BTRFS vs ZFS for laptop

I have a daily driver laptop running arch BTW which has two SSD. One SSD is in the ODD slot and the other in a SATA slot. I wanted to know if anyone has any advice on whether I should go with ZFS or BTRFS. I particularly am interested in redundancy and snapshots. Please let me know also if I should just stick with ext4.
Regards, your friendly neighborhood ComputerKid.

UPDATE: An easy way to respond:

  • BTRFS
  • ZFS
  • Ext4
  • Windows 10 :frowning: (please don’t vote this)

0 voters

I’ve had good success with BTRFS personally. I stay away from RAID (especially the known-to-be-unstable RAID 5 or 6), having said that.

ZFS? I’ve left it alone, as BTRFS does what I would like, and I haven’t needed to look further. The creepy Oracle legal vibes make me not curious to try it.

I have used btrfs before (2012-2013 era) not on my laptop but on servers with lots of disks. I suffered no data loss, and found btrfs needed a little hand-holding and maintenance back then. I don’t know if that’s the same now.

More recently I did some installs of OpenSUSE which used btrfs by default, for the snapshot capability. It was a disaster. The default OpenSUSE config would frequently eat the entire disk with snapshots and after a simple system update I’d be left staring at a black screen. I had to rummage around in some wiki posts to clear out old snapshots. This, for me was a red flag, and I never installed again on btrfs. Not because btrfs was at fault, but the way OpenSUSE did it tainted my view.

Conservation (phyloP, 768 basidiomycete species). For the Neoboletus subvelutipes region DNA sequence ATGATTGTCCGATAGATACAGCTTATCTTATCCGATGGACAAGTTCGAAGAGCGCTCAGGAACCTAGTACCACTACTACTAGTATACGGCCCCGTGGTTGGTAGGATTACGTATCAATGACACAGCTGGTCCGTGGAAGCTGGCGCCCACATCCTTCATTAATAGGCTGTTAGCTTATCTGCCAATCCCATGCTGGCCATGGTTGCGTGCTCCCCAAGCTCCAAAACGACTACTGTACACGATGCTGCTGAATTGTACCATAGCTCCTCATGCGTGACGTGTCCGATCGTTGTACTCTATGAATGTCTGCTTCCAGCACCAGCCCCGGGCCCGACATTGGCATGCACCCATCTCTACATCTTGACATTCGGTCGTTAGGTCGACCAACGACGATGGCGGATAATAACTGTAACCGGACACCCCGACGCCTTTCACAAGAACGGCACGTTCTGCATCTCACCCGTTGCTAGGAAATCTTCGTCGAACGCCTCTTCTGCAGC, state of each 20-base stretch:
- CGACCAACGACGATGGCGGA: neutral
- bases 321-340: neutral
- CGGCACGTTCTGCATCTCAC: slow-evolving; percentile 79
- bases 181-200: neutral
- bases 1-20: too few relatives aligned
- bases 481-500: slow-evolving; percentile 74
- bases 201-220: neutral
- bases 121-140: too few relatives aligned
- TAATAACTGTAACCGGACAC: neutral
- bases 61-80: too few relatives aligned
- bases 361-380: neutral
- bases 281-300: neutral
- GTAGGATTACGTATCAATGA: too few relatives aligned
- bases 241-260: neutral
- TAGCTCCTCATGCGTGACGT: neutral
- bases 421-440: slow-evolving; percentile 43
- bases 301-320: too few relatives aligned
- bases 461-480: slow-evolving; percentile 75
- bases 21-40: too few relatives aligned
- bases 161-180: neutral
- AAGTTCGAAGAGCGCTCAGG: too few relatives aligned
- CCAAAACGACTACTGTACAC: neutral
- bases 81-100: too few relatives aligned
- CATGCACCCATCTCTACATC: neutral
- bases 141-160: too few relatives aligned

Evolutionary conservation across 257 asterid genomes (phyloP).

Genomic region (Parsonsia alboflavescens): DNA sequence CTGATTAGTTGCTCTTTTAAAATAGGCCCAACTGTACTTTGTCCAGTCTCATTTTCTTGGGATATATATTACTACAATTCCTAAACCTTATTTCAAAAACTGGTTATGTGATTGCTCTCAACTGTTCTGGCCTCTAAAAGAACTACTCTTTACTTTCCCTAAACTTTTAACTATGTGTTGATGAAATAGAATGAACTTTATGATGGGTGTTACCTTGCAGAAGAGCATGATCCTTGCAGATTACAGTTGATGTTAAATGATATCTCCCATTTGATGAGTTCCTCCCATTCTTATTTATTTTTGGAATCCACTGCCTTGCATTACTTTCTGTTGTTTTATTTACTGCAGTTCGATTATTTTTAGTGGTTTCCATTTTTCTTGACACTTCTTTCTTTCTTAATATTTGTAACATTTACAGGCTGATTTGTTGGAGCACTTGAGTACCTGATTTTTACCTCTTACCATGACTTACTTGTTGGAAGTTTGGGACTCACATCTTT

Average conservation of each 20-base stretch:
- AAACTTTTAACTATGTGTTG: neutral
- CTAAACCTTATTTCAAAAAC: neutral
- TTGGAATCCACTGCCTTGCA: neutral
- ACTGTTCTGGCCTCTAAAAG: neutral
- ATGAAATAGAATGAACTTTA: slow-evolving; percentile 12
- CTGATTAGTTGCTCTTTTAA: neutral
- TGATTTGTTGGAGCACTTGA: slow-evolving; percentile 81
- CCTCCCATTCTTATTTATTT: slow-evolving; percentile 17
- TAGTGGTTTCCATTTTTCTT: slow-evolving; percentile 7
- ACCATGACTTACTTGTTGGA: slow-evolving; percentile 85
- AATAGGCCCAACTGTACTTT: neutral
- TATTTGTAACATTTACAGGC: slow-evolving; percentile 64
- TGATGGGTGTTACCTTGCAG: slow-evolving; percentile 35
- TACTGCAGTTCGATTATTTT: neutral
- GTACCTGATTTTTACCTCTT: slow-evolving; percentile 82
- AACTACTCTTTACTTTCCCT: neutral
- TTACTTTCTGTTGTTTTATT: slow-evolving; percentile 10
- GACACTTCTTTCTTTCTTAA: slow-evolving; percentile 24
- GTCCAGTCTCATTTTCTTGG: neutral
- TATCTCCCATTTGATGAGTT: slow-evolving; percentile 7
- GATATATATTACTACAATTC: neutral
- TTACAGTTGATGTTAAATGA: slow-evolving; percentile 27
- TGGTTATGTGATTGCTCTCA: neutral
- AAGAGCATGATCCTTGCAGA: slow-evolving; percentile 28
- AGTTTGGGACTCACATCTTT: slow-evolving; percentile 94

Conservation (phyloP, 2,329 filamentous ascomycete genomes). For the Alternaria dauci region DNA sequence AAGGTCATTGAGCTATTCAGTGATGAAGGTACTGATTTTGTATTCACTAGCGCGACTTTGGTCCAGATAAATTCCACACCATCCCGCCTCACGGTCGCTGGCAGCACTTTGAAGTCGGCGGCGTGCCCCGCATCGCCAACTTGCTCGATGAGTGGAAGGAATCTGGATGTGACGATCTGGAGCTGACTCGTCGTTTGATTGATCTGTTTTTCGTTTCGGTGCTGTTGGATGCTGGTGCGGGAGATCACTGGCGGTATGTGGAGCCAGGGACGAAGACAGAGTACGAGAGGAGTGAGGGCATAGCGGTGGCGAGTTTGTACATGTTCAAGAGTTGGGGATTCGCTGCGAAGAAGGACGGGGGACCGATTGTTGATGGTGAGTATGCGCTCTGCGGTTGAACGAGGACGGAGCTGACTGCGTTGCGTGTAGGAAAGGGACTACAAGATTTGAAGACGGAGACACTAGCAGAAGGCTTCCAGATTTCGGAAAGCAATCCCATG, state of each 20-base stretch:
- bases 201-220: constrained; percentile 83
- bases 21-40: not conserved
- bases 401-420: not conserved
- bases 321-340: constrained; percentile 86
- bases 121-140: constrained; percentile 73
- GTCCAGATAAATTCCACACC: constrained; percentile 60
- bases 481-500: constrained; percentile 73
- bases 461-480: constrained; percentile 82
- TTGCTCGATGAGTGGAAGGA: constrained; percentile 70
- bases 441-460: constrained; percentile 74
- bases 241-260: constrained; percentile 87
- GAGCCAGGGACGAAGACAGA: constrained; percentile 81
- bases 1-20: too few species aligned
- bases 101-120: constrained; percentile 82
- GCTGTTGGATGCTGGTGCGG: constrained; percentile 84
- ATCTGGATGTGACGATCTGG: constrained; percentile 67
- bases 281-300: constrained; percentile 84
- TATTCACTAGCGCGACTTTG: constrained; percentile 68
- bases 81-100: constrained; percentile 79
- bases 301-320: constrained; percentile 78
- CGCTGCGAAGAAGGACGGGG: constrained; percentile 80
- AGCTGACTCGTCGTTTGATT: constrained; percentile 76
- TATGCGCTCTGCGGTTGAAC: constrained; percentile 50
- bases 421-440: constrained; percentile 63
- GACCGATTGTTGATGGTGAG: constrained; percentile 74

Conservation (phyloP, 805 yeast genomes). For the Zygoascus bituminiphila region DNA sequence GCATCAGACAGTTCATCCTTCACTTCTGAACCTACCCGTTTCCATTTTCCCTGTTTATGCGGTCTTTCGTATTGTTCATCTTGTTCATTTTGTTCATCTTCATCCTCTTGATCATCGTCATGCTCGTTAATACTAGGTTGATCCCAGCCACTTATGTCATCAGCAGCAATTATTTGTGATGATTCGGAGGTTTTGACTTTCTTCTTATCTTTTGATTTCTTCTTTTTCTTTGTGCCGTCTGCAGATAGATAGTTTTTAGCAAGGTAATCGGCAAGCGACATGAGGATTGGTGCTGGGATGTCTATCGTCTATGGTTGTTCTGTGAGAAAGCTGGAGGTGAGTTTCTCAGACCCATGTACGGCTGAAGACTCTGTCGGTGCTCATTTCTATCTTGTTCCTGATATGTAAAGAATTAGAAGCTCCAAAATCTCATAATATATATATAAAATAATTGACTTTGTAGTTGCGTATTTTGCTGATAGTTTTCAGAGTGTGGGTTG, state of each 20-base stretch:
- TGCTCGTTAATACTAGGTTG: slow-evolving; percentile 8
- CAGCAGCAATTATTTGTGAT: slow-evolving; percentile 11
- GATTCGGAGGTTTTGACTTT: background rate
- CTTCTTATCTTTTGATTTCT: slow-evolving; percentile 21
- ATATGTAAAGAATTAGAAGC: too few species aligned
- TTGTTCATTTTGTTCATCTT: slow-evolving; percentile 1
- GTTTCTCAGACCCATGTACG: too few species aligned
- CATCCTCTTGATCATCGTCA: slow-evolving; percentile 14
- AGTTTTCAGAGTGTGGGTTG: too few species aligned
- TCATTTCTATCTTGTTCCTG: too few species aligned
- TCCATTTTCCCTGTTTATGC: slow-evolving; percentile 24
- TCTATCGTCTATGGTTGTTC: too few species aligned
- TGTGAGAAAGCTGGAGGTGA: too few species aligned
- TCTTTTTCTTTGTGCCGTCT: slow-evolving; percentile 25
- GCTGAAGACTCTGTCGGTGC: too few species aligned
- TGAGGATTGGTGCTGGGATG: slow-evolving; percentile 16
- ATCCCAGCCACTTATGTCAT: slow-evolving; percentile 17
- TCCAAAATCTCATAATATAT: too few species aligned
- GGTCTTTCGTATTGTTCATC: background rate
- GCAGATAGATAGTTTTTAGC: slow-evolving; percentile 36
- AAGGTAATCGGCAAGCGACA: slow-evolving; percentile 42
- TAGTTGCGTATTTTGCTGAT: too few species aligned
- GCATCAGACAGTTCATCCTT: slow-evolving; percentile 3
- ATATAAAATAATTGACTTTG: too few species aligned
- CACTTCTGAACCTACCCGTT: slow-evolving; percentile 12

Even more recently I reinstalled Ubuntu 20.04 on my main laptop so I could take advantage of ZFS. The new ZSYS stuff in Ubuntu 20.04 means I get snapshots on updates - but - importantly - the old snapshots are garbage collected so I shouldn’t run out of disk space as a result. It’s been pretty bullet proof for me so far. The only issue I have had is due to me installing off the beta Ubuntu ISO which was missing some fixes that landed later. The devs helped though, and sorted that out.

I haven’t had to revert to a snapshot yet, because my system hasn’t broken :D. However I expect I could, if I wanted to. I’m sticking with ZFS and for any new installs I do, I’ll switch to ZFS there too.

I’m not worried about claimed Oracle legal vibes. They’re not coming after me. :smiley:

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I voted for Windows 10 just because it was there…

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Boo! Come on dude.

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This just in… 25% of people surveyed prefer Windows 10 as their Linux Filesystem of Choice… :smiley:

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I guess I’m not a filesystem nerd. I tend to use whatever the default is for the distro I’m installing at the time. Traditionally that’s been Ext3/4.

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I mean it was an Option how could I not choose it? :smiley: